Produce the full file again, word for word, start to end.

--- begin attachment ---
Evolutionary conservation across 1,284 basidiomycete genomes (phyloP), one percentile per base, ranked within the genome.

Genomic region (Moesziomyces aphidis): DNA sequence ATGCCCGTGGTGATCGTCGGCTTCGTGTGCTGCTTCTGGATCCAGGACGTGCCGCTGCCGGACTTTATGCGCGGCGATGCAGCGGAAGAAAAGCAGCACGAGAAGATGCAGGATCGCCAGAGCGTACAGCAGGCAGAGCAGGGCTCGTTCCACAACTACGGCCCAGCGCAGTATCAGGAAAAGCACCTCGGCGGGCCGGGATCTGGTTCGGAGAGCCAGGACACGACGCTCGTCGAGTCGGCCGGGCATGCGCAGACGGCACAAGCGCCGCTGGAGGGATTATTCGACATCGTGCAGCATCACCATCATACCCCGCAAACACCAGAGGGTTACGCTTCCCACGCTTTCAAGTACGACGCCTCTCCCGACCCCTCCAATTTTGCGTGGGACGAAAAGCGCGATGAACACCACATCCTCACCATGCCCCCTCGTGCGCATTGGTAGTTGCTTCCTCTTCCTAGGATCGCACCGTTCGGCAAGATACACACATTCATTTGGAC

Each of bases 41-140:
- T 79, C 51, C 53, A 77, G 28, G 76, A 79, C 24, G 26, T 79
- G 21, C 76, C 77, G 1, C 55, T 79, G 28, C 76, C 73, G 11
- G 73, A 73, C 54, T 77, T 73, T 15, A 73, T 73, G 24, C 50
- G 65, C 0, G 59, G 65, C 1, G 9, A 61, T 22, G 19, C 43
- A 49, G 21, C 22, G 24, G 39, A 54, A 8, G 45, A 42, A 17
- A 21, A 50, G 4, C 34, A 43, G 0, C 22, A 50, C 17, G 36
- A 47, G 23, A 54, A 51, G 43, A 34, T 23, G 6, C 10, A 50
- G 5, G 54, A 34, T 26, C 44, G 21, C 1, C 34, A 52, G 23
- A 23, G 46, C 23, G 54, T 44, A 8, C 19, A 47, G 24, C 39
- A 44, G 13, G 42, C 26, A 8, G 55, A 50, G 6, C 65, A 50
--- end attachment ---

Evolutionary conservation across 1,284 basidiomycete genomes (phyloP), one percentile per base, ranked within the genome.

Genomic region (Moesziomyces aphidis): DNA sequence ATGCCCGTGGTGATCGTCGGCTTCGTGTGCTGCTTCTGGATCCAGGACGTGCCGCTGCCGGACTTTATGCGCGGCGATGCAGCGGAAGAAAAGCAGCACGAGAAGATGCAGGATCGCCAGAGCGTACAGCAGGCAGAGCAGGGCTCGTTCCACAACTACGGCCCAGCGCAGTATCAGGAAAAGCACCTCGGCGGGCCGGGATCTGGTTCGGAGAGCCAGGACACGACGCTCGTCGAGTCGGCCGGGCATGCGCAGACGGCACAAGCGCCGCTGGAGGGATTATTCGACATCGTGCAGCATCACCATCATACCCCGCAAACACCAGAGGGTTACGCTTCCCACGCTTTCAAGTACGACGCCTCTCCCGACCCCTCCAATTTTGCGTGGGACGAAAAGCGCGATGAACACCACATCCTCACCATGCCCCCTCGTGCGCATTGGTAGTTGCTTCCTCTTCCTAGGATCGCACCGTTCGGCAAGATACACACATTCATTTGGAC

Each of bases 41-140:
- T 79, C 51, C 53, A 77, G 28, G 76, A 79, C 24, G 26, T 79
- G 21, C 76, C 77, G 1, C 55, T 79, G 28, C 76, C 73, G 11
- G 73, A 73, C 54, T 77, T 73, T 15, A 73, T 73, G 24, C 50
- G 65, C 0, G 59, G 65, C 1, G 9, A 61, T 22, G 19, C 43
- A 49, G 21, C 22, G 24, G 39, A 54, A 8, G 45, A 42, A 17
- A 21, A 50, G 4, C 34, A 43, G 0, C 22, A 50, C 17, G 36
- A 47, G 23, A 54, A 51, G 43, A 34, T 23, G 6, C 10, A 50
- G 5, G 54, A 34, T 26, C 44, G 21, C 1, C 34, A 52, G 23
- A 23, G 46, C 23, G 54, T 44, A 8, C 19, A 47, G 24, C 39
- A 44, G 13, G 42, C 26, A 8, G 55, A 50, G 6, C 65, A 50